Wednesday, 4 April 2012
Cordon Du Chap: Tell me more, tell me more, tell me Al Moro!
Cordon Du Chap (out of a possible five) : ❁❁❁❁❁❁ (I have broken my own rating system, it was that good!!)
There are a few places in Rome that are well kept secrets for a reason, they are the places that the city financiers and political elites like to go for a quite lunch to discuss whatever major deal or policy initiative might be in the offing. Al Moro is such a place. Tipped off by an executive friend of mine as one of the best places to eat in the heart of Rome I was expecting big things as I had heard that restaurants in Rome can either be excellent or distinctly mediocre… I was not disappointed.
I had added pressure a very important family member - who incidentally was treating me to this holiday - to their 60th birthday meal and I wanted to make sure that I had chosen somewhere worthy of such an important milestone.
Set in a backstreet just off the Trevi Fountain, Al Moro looks rather unassuming and you would be forgiven for walking past it if your were unfamiliar with its fabulous food. However, should you go do be warned that you might want to wear a jacket and tie. Luckily my companion and I were able to feign the ignorance of British tourists and got away with our polo shirts and jeans - but I think that our excellent (if canny) waiter, Vincenzo, realised that we were going to be spending a bit of Monday.
We were seated in the dining room, which was starting to fill up with all manner of besuited business men and women looking forward to their lunchtime repasts. After the obligatory Campari and Soda, beautifully prepared with a mere splash of soda and a slice of blood orange, we moved onto the Gavi de Gavi (a pleasantly dry Italian white - this one was excellent) and our starters.
To begin with I had a plate of expertly sliced Culatello di Zibello, which had a beautiful balance of sweet and salt, working well against the Gavi. My dining companion had a comprehensive plate of antipasto misto. For all those uncouth individuals that think this fist course rather unadventurous, antipasti done well is a different beast in Italy compared to the rather uninspiring collations served up to punters in the UK. I tried some of the Corollina salami and I must say it was one of the best examples of the sausage that I have savoured.
We moved onto the primi piatti and on this we took the recommendation of the house, their take on the much abused classic, spaghetti carbonara. Let's just say that this was the best Carbonara that I have ever had, and I do not exaggerate. Succulent pancetta played against perfectly al dente spaghetti coated in a delicious combination of parmesan and egg yolk. A cleverly sized portion merely whetted the appetite rather than extinguish it.
Double veal followed, my dining compadre had a sumptuously decadent Osso Bucco Bianco with creamed potatoes. In a rich vegetable sauce the slowly cooked shin of veal literally melted in the mouth and the scant scoop of bone marrow was a taste sensation - it was shared with great reluctance! For my part I had an excellent plate of veal escalopes with thinly sliced artichokes in a faintly lemony sauce, each mouthful was more delicious than the last and it was with great sadness that I finished my plate. We accompanied this hearty and filling food with a great Niebollo (don't ask me what it was, but needless to say it was delicious and perfectly matched the meat).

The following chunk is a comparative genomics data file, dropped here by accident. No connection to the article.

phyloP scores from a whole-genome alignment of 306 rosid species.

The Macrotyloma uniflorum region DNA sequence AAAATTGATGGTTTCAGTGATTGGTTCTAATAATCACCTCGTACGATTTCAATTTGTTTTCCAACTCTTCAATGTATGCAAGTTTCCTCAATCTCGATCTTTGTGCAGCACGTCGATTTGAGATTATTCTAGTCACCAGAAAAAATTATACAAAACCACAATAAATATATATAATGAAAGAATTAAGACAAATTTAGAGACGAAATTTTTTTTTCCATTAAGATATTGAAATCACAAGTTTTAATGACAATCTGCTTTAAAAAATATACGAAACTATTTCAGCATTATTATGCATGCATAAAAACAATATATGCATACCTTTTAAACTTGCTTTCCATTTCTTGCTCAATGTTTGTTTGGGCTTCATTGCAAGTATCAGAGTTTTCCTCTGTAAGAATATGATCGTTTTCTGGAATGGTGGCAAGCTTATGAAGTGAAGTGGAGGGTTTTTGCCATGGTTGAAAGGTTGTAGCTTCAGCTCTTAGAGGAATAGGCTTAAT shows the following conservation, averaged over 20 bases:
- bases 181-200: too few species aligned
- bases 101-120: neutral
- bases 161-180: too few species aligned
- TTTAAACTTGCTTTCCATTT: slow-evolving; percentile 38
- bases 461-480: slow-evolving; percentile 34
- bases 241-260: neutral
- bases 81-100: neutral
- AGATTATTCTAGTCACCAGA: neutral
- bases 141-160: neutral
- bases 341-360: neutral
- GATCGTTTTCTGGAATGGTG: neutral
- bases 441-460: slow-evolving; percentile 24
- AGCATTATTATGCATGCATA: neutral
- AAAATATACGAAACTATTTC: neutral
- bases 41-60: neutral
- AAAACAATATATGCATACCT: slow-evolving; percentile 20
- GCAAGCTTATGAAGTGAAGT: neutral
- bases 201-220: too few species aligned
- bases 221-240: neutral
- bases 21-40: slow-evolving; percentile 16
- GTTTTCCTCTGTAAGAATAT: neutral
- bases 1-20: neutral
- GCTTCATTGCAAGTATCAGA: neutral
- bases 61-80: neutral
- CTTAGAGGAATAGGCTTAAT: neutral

By this stage I was feeling almost full to the rafters, but I have always been someone who likes a challenge and when my guest suggested a half-bottle of Amarone and a plate of Italian Cheeses I found it hard to resist. A 2007 Masi Contasera - I am sure the expert critics are rather particular than I am - was excellent and coped well against the strong cheeses offered. To be honest, by this stage I was nearing the end of threshold and I could feel my stomach trying to compete for space with the button on my jeans!
The meal was rounded off in true style with a generous glass of grappa (for those of you that are not familiar with it, this a rocket fuel-like liquor from Friuli made from the skins of the grapes used in the wine making process) and a fortifying double espresso - my milk-loving companion had a Macchiato!
We staggered out of the restaurant under the sheer weight of all the food we had consumed, but we were contented and the portions had been just the right amount on each plate. We were happy and satisfied rather than bloated and disappointed. I can, with much confidence say that this is one of the best meals that I have ever eaten. And, whilst on face value the bill was on the large side, it was worth it for the excellent service, the fabulous food and the true atmosphere of a country that still knows how to appreciate a good business lunch - even if they find the occasional tourist to happen upon Al Moro as a minor inconvenience!
On a final note, I have left the Address block blank on this occasion as I fear that to reveal the precise location would be to spoil the slightly secluded air that this place maintains in one of the busiest tourist districts in Italy's capital. They do have a website, but you will have to investigate this yourself... I have already said too much!